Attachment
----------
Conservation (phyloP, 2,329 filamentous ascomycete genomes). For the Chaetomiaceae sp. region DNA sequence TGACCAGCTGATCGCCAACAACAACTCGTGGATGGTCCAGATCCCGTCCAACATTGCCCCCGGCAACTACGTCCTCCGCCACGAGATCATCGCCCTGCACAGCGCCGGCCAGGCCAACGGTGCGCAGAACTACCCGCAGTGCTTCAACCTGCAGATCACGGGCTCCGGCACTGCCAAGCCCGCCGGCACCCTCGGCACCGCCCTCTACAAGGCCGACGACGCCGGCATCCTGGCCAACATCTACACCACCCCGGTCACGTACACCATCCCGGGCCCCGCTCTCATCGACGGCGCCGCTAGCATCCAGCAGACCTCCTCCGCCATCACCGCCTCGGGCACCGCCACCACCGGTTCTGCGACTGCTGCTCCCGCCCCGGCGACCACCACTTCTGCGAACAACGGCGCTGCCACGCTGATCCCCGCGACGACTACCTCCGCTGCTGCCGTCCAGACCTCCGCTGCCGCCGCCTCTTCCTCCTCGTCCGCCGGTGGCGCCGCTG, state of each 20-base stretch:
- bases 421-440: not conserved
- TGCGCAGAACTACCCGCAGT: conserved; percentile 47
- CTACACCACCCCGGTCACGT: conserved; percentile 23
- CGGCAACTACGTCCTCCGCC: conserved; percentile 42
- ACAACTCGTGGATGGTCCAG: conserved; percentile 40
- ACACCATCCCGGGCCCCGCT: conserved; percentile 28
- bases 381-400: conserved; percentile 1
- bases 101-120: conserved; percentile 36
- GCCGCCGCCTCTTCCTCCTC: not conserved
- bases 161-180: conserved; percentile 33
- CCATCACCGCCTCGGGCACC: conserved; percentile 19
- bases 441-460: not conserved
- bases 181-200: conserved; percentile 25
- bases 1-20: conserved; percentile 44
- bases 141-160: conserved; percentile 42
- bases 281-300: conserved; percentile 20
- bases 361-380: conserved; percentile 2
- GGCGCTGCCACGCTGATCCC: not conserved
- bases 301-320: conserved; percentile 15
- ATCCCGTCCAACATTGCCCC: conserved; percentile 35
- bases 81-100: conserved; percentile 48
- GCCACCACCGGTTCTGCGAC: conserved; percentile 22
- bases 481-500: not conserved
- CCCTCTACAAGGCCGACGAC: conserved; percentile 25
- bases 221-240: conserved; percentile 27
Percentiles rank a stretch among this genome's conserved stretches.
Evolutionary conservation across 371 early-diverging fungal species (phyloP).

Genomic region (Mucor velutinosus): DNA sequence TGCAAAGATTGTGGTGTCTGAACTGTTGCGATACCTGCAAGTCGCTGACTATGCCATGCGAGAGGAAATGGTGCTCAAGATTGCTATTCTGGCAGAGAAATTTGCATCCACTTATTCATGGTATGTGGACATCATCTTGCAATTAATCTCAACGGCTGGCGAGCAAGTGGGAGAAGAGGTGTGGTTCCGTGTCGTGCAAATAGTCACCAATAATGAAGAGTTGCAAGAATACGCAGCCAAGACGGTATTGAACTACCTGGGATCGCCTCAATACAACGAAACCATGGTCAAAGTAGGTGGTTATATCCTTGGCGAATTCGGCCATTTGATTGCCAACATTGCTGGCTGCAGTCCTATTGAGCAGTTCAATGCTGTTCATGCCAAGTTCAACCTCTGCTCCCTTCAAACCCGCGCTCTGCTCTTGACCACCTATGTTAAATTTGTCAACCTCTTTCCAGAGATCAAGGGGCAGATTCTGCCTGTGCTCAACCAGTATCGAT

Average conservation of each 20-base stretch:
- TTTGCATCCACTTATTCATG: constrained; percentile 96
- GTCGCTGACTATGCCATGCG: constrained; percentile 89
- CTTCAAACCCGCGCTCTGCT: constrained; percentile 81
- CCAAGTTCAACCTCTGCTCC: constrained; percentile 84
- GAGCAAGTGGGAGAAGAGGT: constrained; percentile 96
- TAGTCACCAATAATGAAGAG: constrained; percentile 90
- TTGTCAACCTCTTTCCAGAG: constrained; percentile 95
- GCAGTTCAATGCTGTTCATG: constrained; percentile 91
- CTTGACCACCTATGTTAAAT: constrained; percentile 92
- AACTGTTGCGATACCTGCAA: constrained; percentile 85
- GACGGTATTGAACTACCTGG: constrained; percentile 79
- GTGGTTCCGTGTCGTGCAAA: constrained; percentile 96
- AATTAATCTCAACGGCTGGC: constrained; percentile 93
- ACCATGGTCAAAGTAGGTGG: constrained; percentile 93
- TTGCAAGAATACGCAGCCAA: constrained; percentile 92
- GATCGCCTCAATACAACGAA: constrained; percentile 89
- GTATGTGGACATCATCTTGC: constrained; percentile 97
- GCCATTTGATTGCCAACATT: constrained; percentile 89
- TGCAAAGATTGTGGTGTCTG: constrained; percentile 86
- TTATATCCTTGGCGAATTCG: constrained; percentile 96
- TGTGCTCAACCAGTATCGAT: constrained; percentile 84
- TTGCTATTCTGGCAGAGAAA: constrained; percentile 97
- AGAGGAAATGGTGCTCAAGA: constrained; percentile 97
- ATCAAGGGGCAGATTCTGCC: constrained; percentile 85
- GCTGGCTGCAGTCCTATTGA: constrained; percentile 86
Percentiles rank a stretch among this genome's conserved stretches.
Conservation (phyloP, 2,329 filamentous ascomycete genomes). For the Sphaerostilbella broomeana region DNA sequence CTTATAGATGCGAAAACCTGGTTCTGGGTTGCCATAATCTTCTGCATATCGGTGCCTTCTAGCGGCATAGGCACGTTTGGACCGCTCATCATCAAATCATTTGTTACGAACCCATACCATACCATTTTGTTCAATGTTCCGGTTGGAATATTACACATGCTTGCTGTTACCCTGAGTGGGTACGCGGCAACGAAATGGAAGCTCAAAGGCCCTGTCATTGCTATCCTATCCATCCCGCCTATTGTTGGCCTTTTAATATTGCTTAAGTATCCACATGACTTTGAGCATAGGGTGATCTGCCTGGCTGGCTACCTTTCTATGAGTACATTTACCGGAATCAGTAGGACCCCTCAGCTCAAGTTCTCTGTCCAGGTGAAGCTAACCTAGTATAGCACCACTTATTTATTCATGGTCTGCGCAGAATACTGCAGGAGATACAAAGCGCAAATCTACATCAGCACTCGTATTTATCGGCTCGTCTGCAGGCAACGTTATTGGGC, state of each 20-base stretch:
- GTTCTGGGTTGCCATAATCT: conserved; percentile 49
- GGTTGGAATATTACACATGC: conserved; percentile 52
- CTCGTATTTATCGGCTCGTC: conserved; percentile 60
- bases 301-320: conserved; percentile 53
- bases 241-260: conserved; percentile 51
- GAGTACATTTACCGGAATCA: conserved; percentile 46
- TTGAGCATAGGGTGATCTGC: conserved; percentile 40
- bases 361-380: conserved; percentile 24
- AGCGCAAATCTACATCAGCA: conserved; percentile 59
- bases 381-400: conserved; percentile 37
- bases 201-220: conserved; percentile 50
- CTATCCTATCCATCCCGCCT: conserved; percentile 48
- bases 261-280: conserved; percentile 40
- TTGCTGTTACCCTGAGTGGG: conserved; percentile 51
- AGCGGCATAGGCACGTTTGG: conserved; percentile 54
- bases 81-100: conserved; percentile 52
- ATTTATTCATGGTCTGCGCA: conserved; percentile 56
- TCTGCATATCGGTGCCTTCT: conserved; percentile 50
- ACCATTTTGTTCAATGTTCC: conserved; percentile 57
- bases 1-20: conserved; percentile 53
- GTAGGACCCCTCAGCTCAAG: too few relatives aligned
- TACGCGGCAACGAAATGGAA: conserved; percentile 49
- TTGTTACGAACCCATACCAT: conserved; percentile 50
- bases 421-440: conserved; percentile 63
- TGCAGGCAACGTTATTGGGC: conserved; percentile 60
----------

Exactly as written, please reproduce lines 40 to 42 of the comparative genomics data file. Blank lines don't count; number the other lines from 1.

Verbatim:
- AACTGTTGCGATACCTGCAA: constrained; percentile 85
- GACGGTATTGAACTACCTGG: constrained; percentile 79
- GTGGTTCCGTGTCGTGCAAA: constrained; percentile 96